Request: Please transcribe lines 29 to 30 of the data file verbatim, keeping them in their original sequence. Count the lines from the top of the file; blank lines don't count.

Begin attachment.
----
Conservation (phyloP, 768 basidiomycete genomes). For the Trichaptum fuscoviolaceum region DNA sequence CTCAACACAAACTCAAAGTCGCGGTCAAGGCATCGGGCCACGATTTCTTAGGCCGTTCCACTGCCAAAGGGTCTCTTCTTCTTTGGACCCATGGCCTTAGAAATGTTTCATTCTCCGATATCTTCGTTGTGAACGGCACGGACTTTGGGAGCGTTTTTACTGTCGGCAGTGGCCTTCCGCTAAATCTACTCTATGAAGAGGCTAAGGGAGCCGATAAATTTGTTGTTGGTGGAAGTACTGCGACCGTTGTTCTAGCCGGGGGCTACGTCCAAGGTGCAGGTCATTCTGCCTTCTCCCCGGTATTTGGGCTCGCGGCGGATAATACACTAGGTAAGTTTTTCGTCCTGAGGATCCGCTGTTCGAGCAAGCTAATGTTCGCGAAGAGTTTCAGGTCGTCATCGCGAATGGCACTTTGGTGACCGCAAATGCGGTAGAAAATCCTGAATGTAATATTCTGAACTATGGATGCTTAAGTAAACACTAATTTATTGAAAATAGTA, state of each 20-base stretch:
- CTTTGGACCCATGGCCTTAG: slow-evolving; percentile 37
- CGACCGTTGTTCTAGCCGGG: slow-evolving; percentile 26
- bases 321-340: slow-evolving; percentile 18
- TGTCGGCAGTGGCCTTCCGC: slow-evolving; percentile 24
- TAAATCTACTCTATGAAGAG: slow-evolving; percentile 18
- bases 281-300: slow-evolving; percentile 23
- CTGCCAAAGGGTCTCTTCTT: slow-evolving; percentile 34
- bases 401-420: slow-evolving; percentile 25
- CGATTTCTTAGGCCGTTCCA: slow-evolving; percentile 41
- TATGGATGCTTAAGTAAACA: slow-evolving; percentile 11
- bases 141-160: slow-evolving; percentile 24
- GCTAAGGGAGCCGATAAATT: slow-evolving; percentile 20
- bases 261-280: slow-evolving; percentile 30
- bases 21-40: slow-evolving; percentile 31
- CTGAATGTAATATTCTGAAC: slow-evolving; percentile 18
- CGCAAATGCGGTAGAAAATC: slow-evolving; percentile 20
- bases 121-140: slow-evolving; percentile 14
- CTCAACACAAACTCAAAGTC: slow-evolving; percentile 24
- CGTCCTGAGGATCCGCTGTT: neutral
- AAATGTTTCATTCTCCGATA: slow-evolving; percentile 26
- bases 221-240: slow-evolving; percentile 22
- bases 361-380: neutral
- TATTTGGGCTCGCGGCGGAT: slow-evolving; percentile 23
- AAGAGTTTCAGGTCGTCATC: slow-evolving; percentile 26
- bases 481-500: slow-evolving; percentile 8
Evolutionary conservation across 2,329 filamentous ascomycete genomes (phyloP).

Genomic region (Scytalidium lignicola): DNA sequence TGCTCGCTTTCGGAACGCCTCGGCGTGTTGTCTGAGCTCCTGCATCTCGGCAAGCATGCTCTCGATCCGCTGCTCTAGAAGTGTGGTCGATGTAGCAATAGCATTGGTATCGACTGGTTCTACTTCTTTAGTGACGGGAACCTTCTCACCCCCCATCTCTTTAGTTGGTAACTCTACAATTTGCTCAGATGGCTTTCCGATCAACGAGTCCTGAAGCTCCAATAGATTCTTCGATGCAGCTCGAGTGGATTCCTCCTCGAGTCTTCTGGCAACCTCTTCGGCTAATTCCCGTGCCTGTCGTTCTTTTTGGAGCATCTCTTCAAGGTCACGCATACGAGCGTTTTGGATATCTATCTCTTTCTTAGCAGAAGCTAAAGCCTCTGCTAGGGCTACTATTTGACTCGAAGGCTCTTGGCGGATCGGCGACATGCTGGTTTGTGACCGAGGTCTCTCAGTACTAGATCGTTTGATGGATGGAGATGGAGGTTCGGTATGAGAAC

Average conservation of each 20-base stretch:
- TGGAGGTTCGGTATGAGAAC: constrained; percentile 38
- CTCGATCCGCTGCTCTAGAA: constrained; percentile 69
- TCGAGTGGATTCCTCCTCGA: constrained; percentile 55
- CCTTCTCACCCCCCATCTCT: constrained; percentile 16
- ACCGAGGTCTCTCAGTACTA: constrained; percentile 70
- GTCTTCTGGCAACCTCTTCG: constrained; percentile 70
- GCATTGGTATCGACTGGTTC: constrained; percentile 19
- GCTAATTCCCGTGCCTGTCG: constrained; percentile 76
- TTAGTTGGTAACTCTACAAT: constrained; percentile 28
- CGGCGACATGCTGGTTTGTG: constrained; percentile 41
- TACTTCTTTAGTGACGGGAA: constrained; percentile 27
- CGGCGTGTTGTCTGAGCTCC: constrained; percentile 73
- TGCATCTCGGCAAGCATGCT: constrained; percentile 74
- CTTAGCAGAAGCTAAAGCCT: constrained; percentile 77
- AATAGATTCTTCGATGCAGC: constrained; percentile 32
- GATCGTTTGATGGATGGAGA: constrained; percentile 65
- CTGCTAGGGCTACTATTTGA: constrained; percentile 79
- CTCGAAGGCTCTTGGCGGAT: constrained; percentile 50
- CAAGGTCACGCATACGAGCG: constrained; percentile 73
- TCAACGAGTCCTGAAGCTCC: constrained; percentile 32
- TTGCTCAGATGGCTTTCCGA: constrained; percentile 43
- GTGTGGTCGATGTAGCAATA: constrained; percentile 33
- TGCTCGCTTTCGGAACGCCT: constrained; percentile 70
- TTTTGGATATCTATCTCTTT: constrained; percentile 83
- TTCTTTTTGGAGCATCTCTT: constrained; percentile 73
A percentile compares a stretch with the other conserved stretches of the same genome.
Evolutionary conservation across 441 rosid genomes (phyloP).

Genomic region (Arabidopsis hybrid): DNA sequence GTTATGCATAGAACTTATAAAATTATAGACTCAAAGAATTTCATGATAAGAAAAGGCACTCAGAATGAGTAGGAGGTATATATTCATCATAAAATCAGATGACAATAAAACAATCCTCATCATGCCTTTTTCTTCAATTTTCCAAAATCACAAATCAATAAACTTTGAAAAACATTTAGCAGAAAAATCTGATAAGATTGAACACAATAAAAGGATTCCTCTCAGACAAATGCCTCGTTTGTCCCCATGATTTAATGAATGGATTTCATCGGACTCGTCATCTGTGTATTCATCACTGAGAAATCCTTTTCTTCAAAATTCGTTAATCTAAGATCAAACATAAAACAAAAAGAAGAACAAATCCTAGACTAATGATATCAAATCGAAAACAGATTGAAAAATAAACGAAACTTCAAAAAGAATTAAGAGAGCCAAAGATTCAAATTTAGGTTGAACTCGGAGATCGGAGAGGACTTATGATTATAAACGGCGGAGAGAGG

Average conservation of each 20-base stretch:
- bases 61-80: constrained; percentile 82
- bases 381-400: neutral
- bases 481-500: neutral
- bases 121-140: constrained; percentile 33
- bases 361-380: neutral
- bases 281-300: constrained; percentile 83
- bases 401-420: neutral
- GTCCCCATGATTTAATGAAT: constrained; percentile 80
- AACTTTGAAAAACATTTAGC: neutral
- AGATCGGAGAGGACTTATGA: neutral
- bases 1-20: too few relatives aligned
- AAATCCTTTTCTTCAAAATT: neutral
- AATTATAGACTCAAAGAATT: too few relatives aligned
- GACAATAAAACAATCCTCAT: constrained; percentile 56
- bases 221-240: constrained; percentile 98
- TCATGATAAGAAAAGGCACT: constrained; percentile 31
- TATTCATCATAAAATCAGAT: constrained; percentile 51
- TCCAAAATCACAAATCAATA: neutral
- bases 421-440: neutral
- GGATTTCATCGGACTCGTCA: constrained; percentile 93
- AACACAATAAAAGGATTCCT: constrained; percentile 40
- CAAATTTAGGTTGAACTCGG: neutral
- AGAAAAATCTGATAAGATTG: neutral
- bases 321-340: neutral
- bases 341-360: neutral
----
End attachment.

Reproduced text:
Average conservation of each 20-base stretch:
- TGGAGGTTCGGTATGAGAAC: constrained; percentile 38